“It’s not a communication problem, it’s a cognitive bandwidth problem.”—César Hidalgo

He’s definitely right about the second part, but it’s also a communication problem because most of political speech is nuanced toward the side of untruths and covering up facts and potential outcomes to represent the outcome the speaker wants. There’s also far too much of our leaders saying “Do as I say (and attempt to legislate) and not as I do.” Examples include things like legislators working to actively take away things like abortion or condemn those who are LGBTQ when they actively do those things for themselves or their families or live out those lifestyles in secret.

“One of the reasons why we use Democracy so little may be because Democracy has a very bad user interface and if we improve the user interface of democracy we might be able to use it more.”—César Hidalgo

This is an interesting idea, but definitely has many pitfalls with respect to how we know AI systems currently work. We’d definitely need to start small with simpler problems and build our way up to the more complex. However, even then, I’m not so sure that the complexity issues could ultimately be overcome. On it’s face it sounds like he’s relying too much on the old “clockwork” viewpoint of phyiscs, though I know that obviously isn’t (or couldn’t be) his personal viewpoint. There’s a lot more pathways for this to become a weapon of math destruction currently than the utopian tool he’s envisioning.

👓 Why a Government Lawyer Argued Against Giving Immigrant Kids Toothbrushes | The Atlantic

Read Why a Government Lawyer Argued Against Giving Immigrant Kids Toothbrushes (The Atlantic)
The sheer effrontery of the government’s argument may be explained, but not excused, by its long backstory.
We certainly have a lot of things we need to fix in this country, but knowing a bit of the history of how we got here may also help to fix the problem. 

👓 The Woodard projection | Jon Udell

Read The Woodard projection by Jon UdellJon Udell (Jon Udell)

In a memorable episode of The West Wing, visitors from the Cartographers for Social Justice upend CJ’s and Josh’s worldviews.

Cartographer: “The Peters projection.”

CJ: “What the hell is that?”

Cartographer: “It’s where you’ve been living this whole time.”

I’m having the same reaction to Colin Woodard’s 2011 book American Nations. He sees North America as three federations of nations. The federation we call the United States comprises nations he calls Yankeedom, New Netherland, The Midlands, Tidewater, Greater Appalachia, The Deep South, El Norte, The Far West, and The Left Coast.

Here’s his definition of a nation:

nation is a group of people who share — or believe they share — a common culture, ethnic origin, language, historical experience, artifacts, and symbols.”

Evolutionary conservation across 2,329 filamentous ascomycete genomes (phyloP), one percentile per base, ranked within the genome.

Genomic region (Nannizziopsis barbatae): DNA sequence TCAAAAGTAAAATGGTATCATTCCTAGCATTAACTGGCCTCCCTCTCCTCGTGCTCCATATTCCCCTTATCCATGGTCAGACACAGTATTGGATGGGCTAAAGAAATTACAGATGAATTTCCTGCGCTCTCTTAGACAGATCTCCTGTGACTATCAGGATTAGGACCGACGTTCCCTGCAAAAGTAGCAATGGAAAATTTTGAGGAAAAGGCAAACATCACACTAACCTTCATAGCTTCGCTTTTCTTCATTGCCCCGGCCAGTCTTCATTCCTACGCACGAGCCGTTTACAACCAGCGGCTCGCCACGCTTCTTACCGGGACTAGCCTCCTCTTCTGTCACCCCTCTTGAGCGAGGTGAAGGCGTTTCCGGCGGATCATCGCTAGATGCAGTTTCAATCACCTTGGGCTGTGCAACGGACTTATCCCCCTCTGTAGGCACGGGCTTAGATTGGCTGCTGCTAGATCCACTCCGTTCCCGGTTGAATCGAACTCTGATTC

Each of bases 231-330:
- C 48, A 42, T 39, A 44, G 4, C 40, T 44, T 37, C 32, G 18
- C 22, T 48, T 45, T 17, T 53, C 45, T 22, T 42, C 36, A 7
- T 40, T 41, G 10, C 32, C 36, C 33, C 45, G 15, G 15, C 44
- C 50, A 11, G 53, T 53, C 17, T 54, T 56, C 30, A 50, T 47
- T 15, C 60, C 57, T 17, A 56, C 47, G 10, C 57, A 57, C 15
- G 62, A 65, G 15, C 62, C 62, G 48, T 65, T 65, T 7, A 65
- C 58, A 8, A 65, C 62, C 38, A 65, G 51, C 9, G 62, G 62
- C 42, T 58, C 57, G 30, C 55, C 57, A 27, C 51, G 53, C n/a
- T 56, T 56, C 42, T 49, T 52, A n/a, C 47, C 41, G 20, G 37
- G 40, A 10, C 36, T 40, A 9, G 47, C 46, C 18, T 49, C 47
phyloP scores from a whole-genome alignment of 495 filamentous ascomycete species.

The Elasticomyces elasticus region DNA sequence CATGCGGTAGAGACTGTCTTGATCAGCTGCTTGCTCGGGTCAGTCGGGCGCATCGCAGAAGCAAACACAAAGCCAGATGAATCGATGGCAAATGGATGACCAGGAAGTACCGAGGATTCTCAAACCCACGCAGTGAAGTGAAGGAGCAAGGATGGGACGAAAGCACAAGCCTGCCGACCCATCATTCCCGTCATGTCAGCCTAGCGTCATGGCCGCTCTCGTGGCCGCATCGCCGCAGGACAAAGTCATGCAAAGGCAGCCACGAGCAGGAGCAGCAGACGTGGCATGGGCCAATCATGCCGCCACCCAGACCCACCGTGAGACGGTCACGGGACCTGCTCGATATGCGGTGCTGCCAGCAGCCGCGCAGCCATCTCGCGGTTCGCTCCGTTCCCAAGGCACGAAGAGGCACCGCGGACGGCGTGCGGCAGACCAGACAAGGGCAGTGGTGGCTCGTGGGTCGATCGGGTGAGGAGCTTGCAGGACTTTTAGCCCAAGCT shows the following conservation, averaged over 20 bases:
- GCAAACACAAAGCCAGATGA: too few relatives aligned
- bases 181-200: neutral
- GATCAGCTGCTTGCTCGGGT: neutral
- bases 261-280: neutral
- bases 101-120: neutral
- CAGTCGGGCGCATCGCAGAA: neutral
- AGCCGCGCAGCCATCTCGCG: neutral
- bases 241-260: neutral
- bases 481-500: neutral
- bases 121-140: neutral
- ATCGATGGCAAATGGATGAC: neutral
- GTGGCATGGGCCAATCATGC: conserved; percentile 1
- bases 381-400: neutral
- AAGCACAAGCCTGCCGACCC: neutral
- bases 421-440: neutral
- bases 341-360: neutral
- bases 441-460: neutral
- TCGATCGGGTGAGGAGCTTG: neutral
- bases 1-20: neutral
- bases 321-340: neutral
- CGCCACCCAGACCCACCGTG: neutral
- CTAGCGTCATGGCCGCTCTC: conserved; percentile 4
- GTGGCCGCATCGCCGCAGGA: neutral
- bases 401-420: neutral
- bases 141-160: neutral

I love the concept of this thesis! Ordering a copy of the book for myself.

I’ve lived in Greater Appalachia, The Deep South, Yankeedom, The Midlands, and the Left Coast and I’ve always unconsciously known many of these borders within culture. It’s often been difficult to describe the subtle cultural shifts and divides between many of these places to others. I can’t wait to read a book that delves into all of it depth.

Listened to A New Look at "The View" from On the Media | WNYC Studios

The View is a sort of mythical beast, with the head of a chat show, the body of a reality show and the tail of a politics forum. And it also plays like a pro-wrestling spectacle: a lowbrow morality play with protagonists, antagonists and a lot of conflict. Ruth Graham writes in Slate that "The View is the show you watch if you want to see a former Survivor contestant debate a former professional wrestler on the morality of waterboarding. On the other hand, it’s the daytime show that debated waterboarding." Ramin Setoodeh is the author of Ladies Who Punch: The Explosive Inside Story of The View and the New York bureau chief for Variety. Bob and Setoodah talk about how a show populated with B-list celebrities has become a center of gravity for political discourse.  

Joe Biden appears on The View

🎧 Senator Bill Bradley on How We Can All Do Better | Clear+Vivid with Alan Alda

Listened to Senator Bill Bradley on How We Can All Do Better by Alan Alda from Clear+Vivid with Alan Alda

Senator Bill Bradley has an amazing life. He was a Gold medal Olympian, a Rhodes Scholar, a legendary star with the Knicks for 10 years, a United Sates Senator for 12 years. He ran for the Democratic party’s Presidential nomination, and to top it off, he’s the host of the long-running SiriusXM Satellite Radio program – “American Voices.” In this episode, Alan Alda speaks with Sen. Bradley about leading a life of curiosity, learning and service. His stories are fun and he has a lot to say about our fellow Americans. This episode is sponsored by Athletic Greens, visit athleticgrrens.com/alda

🎧 Triangulation 397 Brianna Wu | TWiT.TV

Listened to Triangulation 397 Brianna Wu from TWiT.tv

Jason Howell speaks with Brianna Wu, video game developer and Candidate for US House of Representatives in MA District 8 for 2020. They discuss how she got started in tech, surviving the Gamergate harassment, why she's running for Congress, and more.

Interesting statistics about first time congressional candidates. I loved the way she framed her run for congress as something she would do at least twice since an engineer would look at the problem and know that the first time would be a failure, but that a second attempt would be more likely to win.

🎧 The Daily: What Happened to Lindsey Graham? | New York Times

Listened to The Daily: What Happened to Lindsey Graham? from New York Times

The South Carolina Republican was once a vehement Trump critic. Now, he’s one of the president’s most ardent supporters.

🎧 “The Daily”: The Rise of Right-Wing Extremism, and How U.S. Law Enforcement Ignored It | New York Times

Listened to "The Daily": The Rise of Right-Wing Extremism, and How U.S. Law Enforcement Ignored It from New York Times

In an atmosphere of seeming indifference on the part of U.S. law enforcement, a dangerous movement has grown and metastasized.

It’s tremendously painful that the optics of right wing extremism in the Obama administration was used as a means of allowing the alt-right, white supremacists, and neo-Nazis to rise unfettered in the United States. This is worse when one thinks of the death and destruction they have caused in relation to the obscene amounts of money that have been thrown at decreasing international terrorism within our borders.